There is a special dinner held for the sportspeople at the end of the year and after having spent almost every waking moment with him, I was really upset not to be there with him. He made up for it by rushing back to me the moment it was over with this plate. It should have gone back to his home and adorned his parents’ mantelpiece. One that I am sure is now crowded with many more accolades.  Instead it ended up on my parents’ mantelpiece. Eleven years down, the plate still stands there proud. Guests stop by to admire it. The hands that dust it, do so with care because they’ve been told it is precious. And precious it is.

Because it is a reminder of a time long, long ago. Of sweet nothings whispered. Of words unspoken yet expressed. Of the sheer joy of being in the same room. Of the fact that relationships are never about just the two people in them. They’re about everyone else who ever brushed past that circle of love. Of the parents of the girl who might look at that plate, smile and remember many happy evenings full of music and laughter and good-natured ribbing and a boy they pretty much loved the moment he strummed the first chords of an old favourite song. A reminder to tread with care because you never know how things will go. That nothing is black and white and there is always room for grey and always a welcoming smile should you drop by to say hello.

The plate is safe there, as are the memories. In fact, they belong there. To that time, to the young parents wondering how to deal with their even younger daughter and her love life and to the love that he was… Here’s a song that will take us all back to that living room in a flash.

So now, how many of you are still pals with the ex? And even if you aren’t, what do you still have, other than the memories?

Real Women

Please read this… pass it around, stick it up on your cupboard or bathroom mirror, send it to your mother, send it to your father, post it on your blog… take it away now girls and boys, men and women, all of you real.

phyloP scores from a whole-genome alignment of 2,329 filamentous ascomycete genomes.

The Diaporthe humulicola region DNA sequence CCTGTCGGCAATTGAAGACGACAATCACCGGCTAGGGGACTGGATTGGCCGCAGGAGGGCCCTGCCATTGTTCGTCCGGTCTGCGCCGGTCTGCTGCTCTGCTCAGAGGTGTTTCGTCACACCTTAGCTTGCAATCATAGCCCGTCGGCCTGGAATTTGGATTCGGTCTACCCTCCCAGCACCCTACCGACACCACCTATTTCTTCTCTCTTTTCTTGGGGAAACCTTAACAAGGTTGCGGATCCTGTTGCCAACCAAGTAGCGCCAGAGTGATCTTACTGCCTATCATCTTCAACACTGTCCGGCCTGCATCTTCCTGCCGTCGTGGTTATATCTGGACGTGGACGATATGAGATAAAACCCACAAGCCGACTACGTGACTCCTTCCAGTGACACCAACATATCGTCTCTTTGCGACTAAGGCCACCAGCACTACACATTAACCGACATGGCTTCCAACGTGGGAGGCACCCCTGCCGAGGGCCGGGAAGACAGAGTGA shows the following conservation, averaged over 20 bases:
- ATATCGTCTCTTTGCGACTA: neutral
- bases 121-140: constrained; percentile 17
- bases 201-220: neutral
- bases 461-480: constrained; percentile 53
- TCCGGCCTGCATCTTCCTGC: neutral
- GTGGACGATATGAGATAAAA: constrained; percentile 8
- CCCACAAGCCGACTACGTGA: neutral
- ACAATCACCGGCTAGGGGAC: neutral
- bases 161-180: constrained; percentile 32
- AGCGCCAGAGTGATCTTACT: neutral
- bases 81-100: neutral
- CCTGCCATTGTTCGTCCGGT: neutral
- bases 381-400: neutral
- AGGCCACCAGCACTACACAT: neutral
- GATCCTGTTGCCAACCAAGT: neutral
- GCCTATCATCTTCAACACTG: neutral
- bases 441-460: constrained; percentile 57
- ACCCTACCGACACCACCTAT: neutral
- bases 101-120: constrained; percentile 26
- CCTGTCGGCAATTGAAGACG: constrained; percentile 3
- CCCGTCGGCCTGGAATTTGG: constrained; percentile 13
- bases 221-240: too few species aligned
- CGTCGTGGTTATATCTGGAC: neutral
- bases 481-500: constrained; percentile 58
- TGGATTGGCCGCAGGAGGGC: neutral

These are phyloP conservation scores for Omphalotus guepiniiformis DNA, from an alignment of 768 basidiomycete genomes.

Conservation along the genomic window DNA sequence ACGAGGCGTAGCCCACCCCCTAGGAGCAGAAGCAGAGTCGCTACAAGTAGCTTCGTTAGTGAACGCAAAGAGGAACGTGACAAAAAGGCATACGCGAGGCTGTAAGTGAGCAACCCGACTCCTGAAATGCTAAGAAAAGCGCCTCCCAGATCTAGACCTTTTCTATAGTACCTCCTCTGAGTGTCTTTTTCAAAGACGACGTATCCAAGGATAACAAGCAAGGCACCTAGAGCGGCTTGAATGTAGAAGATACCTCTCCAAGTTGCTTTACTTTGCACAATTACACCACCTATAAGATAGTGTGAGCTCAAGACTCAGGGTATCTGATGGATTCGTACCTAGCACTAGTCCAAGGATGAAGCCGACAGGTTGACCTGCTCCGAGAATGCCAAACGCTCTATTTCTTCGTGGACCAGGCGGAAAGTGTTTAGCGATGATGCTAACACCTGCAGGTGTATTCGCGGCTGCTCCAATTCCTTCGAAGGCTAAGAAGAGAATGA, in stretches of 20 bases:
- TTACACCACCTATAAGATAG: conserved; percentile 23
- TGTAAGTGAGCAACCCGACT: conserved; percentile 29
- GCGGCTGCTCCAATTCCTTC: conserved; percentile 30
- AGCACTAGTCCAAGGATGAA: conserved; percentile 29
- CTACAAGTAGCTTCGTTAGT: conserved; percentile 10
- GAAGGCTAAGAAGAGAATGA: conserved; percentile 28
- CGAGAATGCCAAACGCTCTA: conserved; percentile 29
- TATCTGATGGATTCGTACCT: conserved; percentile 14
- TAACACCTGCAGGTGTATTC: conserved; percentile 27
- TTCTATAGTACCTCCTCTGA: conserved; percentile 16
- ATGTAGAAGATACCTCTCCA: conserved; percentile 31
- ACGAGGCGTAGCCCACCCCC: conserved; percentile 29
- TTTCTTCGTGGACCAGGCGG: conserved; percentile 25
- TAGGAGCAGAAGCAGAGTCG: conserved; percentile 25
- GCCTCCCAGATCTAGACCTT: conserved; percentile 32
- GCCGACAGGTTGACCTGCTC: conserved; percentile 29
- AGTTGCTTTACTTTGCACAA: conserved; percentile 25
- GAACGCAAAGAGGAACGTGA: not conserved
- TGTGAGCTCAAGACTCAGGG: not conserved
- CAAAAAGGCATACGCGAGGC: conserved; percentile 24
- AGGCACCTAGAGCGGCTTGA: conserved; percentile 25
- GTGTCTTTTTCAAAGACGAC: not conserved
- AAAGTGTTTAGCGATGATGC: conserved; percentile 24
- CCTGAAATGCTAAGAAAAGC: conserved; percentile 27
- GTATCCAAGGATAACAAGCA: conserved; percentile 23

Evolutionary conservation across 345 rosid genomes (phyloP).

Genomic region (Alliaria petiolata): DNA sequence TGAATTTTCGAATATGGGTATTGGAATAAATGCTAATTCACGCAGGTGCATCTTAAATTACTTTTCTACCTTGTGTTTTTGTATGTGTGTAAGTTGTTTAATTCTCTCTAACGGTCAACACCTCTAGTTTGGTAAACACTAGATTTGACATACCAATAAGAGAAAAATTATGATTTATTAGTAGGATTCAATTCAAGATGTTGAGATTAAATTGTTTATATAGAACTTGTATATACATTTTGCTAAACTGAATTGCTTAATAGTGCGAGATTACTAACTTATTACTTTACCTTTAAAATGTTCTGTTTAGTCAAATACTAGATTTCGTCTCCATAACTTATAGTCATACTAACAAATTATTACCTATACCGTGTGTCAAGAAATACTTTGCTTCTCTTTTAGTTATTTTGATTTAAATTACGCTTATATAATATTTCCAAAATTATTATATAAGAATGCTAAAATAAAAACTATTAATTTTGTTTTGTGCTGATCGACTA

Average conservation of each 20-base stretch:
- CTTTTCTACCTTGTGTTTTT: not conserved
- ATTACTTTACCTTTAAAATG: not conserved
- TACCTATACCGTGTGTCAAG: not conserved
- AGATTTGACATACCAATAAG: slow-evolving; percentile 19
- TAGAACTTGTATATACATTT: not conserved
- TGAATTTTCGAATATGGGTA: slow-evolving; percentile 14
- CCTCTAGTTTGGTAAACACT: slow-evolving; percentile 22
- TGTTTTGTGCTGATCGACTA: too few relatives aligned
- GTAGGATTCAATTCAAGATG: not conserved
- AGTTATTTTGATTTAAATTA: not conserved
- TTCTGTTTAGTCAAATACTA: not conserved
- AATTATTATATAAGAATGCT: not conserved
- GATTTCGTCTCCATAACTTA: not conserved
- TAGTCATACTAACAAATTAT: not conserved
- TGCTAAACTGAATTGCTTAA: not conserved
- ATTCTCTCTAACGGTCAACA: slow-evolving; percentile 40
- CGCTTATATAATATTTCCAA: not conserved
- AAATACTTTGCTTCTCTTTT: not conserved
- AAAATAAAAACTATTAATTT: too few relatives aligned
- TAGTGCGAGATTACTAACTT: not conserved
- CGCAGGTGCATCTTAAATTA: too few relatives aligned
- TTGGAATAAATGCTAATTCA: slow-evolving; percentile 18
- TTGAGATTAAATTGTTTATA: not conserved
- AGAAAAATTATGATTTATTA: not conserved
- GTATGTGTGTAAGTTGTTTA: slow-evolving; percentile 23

From Hanne Blank’s Blog

{ 2011 06 23 }

real women

Excuse me while I throw this down, I’m old and cranky and tired of hearing the idiocy repeated by people who ought to know better.

Real women do not have curves.

Real women do not look like just one thing.

Real women have curves, and not. They are tall, and not. They are brown-skinned, and olive-skinned, and not. They have small breasts, and big ones, and no breasts whatsoever.

Real women start their lives as baby girls. And as baby boys. And as babies of indeterminate biological sex whose bodies terrify their doctors and families into making all kinds of very sudden decisions.

Real women have big hands and small hands and long elegant fingers and short stubby fingers and manicures and broken nails with dirt under them.

Real women have armpit hair and leg hair and pubic hair and facial hair and chest hair and sexy moustaches and full, luxuriant beards.

Real women have none of these things, spontaneously or as the result of intentional change.

Real women are bald as eggs, by chance and by choice and by chemo.

Real women have hair so long they can sit on it.

Real women wear wigs and weaves and extensions and kufi and do-rags and hairnets and hijab and headscarves and hats and yarmulkes and textured rubber swim caps with the plastic flowers on the sides.

Real women wear high heels and skirts. Or not.

Real women are feminine and smell good and they are masculine and smell good and they are androgynous and smell good, except when they don’t smell so good, but that can be changed if desired because real women change stuff when they want to.

Real women have ovaries. Unless they don’t, and sometimes they don’t because they were born that way and sometimes they don’t because they had to have their ovaries removed.

Real women have uteruses, unless they don’t, see above.

Real women have vaginas and clitorises and XX sex chromosomes and high estrogen levels, they ovulate and menstruate and can get pregnant and have babies. Except sometimes not, for a rather spectacular array of reasons both spontaneous and induced.

Real women are fat. And thin. And both, and neither, and otherwise. Doesn’t make them any less real. There is a phrase I wish I could engrave upon the hearts of every single person, everywhere in the world, and it is this sentence which comes from the genius lips of the grand and eloquent Mr. Glenn Marla: There is no wrong way to have a body.

I’m going to say it again because it’s important: There is no wrong way to have a body. And if your moral compass points in any way, shape, or form to equality, you need to get this through your thick skull and stop with the “real women are like such-and-so” crap. You are not the authority on what “real” human beings are, and who qualifies as “real” and on what basis. All human beings are real.

Yes, I know you’re tired of feeling disenfranchised. It is a tiresome and loathsome thing to be and to feel. But the tit-for-tat disenfranchisement of others is not going to solve that problem. Solidarity has to start somewhere and it might as well be with you and me.

You might also want to read this piece by Golda Poretsky.